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Women's & Children's Hospital



Parotitis is inflammation in one or both of the parotid glands. These are 2 large salivary glands that are inside each cheek over the jaw in front of each ear.

Parotitis can be:

  • Acute—inflammation that resolves in a short period of time with or without treatment
  • Chronic—includes persistent inflammation or alternating periods of flare-ups and remission
Parotid Gland
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An inflamed parotid gland has several causes. These vary depending on whether the condition is acute or chronic. The most common causes include:

  • Bacterial infection
  • Mumps
  • Other viral infections
  • Blockage of saliva flow
  • Autoimmune diseases

Risk Factors

This condition is more common in older adults. Other factors that may increase your chance of parotitis include:


Acute parotitis may cause:

  • Sudden facial pain and swelling that worsens with salivation or after eating
  • Redness and tenderness
  • Pus that may drain into the mouth

Chronic parotitis may cause:

  • Swelling around the parotid gland
  • Dry mouth
  • Milky secretions
  • Strange or foul taste in your mouth
  • Fever, chills, and other signs of infection

Chronic parotitis can destroy the salivary glands.


You will be asked about your symptoms and medical history. A physical exam will be done. This may be enough to make a diagnosis. Tests may include a blood test and a fluid sample from the parotid gland.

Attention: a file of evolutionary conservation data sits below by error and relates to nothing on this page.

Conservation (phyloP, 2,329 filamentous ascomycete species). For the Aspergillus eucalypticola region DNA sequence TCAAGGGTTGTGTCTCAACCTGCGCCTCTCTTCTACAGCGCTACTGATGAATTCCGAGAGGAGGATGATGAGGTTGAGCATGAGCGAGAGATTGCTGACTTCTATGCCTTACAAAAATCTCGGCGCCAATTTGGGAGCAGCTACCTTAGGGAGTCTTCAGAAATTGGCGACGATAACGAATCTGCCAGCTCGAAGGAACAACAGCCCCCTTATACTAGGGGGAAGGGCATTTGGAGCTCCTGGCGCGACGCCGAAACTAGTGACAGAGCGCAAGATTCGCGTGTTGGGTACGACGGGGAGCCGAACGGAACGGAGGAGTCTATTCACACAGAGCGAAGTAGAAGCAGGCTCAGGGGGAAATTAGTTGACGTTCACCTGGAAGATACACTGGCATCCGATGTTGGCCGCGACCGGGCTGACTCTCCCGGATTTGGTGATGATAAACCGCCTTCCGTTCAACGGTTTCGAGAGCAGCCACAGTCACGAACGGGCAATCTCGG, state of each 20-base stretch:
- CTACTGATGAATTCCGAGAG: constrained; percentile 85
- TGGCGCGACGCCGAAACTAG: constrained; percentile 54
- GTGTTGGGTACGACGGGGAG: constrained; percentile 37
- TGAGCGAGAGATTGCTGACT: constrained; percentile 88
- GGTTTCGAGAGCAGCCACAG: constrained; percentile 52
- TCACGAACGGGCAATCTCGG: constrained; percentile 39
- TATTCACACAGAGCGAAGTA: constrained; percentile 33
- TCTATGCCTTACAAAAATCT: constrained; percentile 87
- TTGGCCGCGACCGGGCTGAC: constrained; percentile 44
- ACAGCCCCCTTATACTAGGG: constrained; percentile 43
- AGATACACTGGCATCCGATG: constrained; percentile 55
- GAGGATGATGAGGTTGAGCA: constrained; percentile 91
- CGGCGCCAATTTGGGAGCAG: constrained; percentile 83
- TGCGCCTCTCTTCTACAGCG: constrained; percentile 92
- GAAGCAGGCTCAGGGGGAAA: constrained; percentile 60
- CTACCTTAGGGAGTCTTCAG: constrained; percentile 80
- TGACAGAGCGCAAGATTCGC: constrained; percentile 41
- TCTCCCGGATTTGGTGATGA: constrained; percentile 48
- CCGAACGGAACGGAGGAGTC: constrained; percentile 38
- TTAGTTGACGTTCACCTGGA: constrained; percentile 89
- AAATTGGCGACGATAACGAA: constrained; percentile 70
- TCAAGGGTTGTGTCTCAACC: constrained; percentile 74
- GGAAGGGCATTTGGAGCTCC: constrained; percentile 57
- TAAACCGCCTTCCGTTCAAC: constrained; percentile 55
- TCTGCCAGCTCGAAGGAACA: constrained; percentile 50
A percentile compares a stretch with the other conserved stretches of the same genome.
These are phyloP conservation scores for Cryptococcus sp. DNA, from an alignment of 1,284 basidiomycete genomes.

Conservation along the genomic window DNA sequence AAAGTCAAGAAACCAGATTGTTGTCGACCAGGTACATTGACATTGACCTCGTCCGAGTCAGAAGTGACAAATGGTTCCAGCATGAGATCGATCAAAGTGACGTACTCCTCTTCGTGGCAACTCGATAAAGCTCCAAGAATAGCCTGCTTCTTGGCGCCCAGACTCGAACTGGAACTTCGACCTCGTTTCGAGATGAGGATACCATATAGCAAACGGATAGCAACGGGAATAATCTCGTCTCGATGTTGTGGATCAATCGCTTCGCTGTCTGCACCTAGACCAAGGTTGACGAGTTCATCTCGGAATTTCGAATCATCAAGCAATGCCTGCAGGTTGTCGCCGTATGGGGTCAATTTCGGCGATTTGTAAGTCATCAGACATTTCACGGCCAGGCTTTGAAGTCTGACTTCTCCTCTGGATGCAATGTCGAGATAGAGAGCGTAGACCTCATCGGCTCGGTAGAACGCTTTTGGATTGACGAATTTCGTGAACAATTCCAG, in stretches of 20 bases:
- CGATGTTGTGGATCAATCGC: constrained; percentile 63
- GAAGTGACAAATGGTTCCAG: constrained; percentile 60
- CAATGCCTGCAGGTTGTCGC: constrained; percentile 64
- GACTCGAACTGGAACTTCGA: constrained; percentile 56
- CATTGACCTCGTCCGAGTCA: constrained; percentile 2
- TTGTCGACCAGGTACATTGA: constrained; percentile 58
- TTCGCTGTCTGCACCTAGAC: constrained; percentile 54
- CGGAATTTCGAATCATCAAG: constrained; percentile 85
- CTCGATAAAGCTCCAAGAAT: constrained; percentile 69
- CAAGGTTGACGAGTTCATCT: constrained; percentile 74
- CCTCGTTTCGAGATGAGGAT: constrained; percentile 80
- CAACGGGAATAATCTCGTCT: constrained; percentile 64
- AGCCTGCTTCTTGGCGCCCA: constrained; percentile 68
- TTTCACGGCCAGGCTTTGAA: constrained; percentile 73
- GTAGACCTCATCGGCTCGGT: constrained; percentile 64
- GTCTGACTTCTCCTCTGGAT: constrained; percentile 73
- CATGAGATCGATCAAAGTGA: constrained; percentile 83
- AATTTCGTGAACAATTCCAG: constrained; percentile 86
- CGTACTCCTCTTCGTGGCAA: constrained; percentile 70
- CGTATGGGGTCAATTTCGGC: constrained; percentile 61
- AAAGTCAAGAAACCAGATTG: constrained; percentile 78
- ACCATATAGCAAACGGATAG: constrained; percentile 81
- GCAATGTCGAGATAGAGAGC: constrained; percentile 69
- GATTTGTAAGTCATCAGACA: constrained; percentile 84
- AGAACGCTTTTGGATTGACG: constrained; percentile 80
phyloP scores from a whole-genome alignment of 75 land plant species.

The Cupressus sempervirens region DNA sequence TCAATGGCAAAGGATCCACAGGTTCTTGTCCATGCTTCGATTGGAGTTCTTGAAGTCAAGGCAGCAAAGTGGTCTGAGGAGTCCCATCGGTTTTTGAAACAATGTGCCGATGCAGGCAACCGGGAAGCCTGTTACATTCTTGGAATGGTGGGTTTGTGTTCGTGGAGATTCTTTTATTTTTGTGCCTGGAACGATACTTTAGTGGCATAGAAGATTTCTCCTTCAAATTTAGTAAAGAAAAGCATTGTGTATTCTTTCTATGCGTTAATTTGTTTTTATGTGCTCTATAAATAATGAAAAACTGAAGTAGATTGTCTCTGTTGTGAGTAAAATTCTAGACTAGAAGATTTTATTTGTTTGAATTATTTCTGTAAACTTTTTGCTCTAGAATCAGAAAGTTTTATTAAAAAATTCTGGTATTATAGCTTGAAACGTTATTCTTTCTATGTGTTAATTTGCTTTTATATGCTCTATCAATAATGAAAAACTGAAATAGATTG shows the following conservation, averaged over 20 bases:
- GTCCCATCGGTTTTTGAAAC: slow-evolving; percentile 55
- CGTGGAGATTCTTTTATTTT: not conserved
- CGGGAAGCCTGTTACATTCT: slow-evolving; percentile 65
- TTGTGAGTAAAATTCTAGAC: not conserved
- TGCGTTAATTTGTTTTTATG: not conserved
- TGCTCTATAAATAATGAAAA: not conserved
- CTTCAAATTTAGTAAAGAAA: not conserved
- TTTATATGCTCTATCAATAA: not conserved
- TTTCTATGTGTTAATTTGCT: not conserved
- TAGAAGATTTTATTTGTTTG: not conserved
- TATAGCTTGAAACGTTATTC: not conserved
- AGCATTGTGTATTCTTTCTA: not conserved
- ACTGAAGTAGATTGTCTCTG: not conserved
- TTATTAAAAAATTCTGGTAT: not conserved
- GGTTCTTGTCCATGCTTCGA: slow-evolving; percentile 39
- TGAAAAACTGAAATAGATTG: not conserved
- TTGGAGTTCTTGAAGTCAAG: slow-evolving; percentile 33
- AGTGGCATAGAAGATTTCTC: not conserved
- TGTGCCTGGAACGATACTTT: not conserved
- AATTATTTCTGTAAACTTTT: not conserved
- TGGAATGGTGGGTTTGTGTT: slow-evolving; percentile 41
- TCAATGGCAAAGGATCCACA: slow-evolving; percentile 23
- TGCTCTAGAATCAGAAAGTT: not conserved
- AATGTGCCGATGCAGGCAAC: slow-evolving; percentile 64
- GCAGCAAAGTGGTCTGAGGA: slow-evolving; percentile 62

Imaging tests evaluate the parotid gland and surrounding structures. These may include:


Treatment depends on what is causing the parotitis. Options may include:

Good Oral Hygiene

Flossing and thorough tooth brushing at least twice per day may help with healing. Warm salt-water rinses can help keep the mouth moist. If you smoke, talk to your doctor about ways you can quit.


Medications may include:

  • Antibiotics for bacterial infections (antibiotics are not effective for viral infections)
  • Anti-inflammatory drugs to manage inflammation and pain

Blockage Removal

Your doctor may need to remove a stone, tumor, or other blockage. Increasing saliva flow may be all that is needed to remove a mucus plug.


To help reduce your chances of parotitis:

  • Get prompt treatment for any infections.
  • See your dentist for proper oral care as recommended.
  • Drink plenty of fluids throughout the day to avoid dehydration.
  • Receive the measles, mumps, and rubella (MMR) vaccination if you have not yet been vaccinated

Revision Information

  • Centers for Disease Control and Prevention

  • National Institute of Dental and Craniofacial Research

  • Health Canada

  • Public Health Agency of Canada

  • Acute suppurative parotitis. EBSCO DynaMed website. Available at: Updated June 21, 2010. Accessed June 10, 2015.

  • Cain A. Parotitis. Net Doctor website. Available at: Updated October 4, 2005. Accessed June 10, 2015.

  • Chitre VV, Premchandra DJ. Review: recurrent parotitis. Arch Dis Child. 1997;77:359-363.

  • Wilson KF, Meier JD, et al. Salivary gland disorders. Am Fam Physician. 2014;9(11):882-888.